Sewage Works Stays Put
The bad news today for Milton, the village where I live, is that the Cambridge sewage works, which is located just upwind of us, is no longer going to be moved downwind.
This decision smells. And not of sewage either.
The background is that there has for a very long time now been a plan to move the works to another site. I first remember going to a meeting where it was discussed before I was chairman of Milton Parish Council, so that makes it 2001 or earlier. The reason for moving it was that as part of the great rush to find places to put more houses the land which the sewage works is on had been included in an area rather prosaically called Cambridge Northern Fringe (East) (or CNF(E)). The "(East)" tag was to distinguish it from Cambridge Northern Fringe (West), which is now being developed as Arbury Park.
CNF(E) consisted of three large bits of brownfield land: the sewage works, Cowley Road Park and Ride site, and the largely redundant Chesterton sidings. The proposal was to create a new community there with houses, offices, a new railway station (probably called Cambridge Parkway) and a primary school. Milton Parish Council was involved because the siding lie within the civil parish.
CNF(E) moved rather slower than CNF(W) - the owners of the sewage works, Anglian Water, needed to research where they could move it to and at what cost, and there were other issues like what to do about the P&R site. The latter problem has been solved and the County is in the process of creating a new P&R site off Butt Lane in Milton to replace it.
The "fun" began when Anglian Water came up with their new site for the sewage works at Honey Hill. This puts the works downwind of Milton but upwind of Stow-cum-Quy and, possibly, Horningsea. There were howls of protest from residents there.
And this is where I start to smell a rat. It's election time and I'm sure it will be a hot issue out there. Both the county council and district council are Tory run so it's their problem. It's also solid Tory country out there and the district councillor is up for re-election this time. Suddenly a press release appeared which seems to be claiming CNF(E) was all the city council's idea and that perhaps it's not such a good idea after all. You'll not be surprised to hear that the city council is Lib Dem run so they're ideal people to blame for this but I've got a long memory: I've had briefings from district council officers supporting it and the county put out a consultation paper with this as its preferred option. So there was clearly some furious backpedalling going on.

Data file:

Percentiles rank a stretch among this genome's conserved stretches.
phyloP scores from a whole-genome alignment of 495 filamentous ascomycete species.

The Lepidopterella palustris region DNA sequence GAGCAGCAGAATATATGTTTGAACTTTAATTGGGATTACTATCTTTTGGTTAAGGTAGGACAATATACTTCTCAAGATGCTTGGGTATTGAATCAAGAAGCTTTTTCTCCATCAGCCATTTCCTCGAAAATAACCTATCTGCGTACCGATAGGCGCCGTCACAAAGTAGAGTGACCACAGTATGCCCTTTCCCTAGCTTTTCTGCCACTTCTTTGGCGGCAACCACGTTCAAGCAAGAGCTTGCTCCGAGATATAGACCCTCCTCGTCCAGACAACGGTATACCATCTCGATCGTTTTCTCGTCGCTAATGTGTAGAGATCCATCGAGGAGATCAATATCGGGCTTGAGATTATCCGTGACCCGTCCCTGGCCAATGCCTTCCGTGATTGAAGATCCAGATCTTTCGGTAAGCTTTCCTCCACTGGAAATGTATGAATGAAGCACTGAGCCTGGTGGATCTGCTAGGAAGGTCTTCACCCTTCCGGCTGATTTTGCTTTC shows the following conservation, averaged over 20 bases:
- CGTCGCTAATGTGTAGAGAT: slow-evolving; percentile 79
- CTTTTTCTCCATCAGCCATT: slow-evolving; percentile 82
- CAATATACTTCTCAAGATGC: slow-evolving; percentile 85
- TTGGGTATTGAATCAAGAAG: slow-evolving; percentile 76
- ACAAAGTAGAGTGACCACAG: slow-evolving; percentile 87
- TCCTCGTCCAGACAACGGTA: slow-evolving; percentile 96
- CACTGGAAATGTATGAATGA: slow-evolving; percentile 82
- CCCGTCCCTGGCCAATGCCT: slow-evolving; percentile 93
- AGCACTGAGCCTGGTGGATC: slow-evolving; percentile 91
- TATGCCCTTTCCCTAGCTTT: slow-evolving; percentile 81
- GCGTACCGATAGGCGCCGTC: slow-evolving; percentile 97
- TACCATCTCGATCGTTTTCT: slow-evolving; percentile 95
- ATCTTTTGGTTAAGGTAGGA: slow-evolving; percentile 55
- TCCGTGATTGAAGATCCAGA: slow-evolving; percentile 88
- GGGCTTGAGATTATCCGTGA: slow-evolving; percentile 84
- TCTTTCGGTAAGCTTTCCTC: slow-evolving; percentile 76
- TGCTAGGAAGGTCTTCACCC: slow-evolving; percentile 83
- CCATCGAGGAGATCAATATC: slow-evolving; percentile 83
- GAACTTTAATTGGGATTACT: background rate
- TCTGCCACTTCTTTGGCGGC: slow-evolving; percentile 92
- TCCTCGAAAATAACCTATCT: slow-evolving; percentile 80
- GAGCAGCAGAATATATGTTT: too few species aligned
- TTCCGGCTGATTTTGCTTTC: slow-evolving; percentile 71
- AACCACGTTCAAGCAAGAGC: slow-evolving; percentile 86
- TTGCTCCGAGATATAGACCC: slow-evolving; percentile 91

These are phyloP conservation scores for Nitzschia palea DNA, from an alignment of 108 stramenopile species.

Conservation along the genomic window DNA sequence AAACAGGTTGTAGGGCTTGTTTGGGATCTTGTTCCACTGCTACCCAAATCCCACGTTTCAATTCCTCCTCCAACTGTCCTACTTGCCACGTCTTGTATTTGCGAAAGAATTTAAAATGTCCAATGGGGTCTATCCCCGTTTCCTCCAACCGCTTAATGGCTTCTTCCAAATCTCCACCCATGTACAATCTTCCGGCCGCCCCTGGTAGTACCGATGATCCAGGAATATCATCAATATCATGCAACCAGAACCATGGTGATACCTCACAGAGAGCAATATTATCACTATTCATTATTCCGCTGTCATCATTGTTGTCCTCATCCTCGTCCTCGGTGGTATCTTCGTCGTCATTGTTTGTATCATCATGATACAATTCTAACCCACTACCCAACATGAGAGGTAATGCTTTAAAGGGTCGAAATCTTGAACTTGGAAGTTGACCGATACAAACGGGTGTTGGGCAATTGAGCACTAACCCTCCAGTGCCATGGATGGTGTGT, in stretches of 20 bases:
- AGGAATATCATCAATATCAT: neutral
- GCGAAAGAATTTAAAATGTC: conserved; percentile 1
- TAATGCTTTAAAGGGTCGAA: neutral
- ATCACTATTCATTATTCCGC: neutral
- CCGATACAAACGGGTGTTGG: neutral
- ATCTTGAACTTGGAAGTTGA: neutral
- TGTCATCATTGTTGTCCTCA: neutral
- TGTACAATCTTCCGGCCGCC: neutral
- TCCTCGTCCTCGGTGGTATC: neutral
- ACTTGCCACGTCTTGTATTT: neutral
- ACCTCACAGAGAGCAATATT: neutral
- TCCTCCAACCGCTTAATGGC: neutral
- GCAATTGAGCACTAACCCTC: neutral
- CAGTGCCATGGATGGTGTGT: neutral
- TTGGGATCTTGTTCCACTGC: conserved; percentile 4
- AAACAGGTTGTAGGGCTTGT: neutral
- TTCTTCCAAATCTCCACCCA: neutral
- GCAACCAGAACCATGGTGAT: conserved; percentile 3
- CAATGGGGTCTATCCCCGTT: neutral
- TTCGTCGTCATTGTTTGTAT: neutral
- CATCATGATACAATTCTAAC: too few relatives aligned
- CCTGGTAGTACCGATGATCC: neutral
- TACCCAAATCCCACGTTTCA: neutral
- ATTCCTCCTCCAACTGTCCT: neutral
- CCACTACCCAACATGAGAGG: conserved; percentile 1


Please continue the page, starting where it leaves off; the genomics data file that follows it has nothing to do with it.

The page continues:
And now we hear that they've completed their U turn. The works will not be moved. How convenient. What a lucky coincidence that this happened now, less than a month before the elections.
But the decision means that CNF(E) is now no longer viable for housing - what land remains is right next to a sewage works after all and it's too small to make a sustainable community. Instead they're now talking about re-zoning it for offices.
Where this leaves the wider problem of finding yet more housing for the Cambridge sub-region I've no idea. It also leaves me wondering how the county council can now justify removing land from the Green Belt for yet another car park when the land it frees up is no longer to be used for housing ...
As for Milton, which is left downwind of the old works, not a nice modern works as was proposed for Honey Hill, well Cllr Matt Bradney, Lead Member for Planning and Regional Matters, is quoted in the latest press release as saying:
We listened very closely to the concerns of the communities who did not want to see this facility moved. Councils are often criticised for not listening and I hope this shows that we do take the community's views on board.
... just not our community it seems.
|Tags: local politics, Milton||Written 16/04/08|
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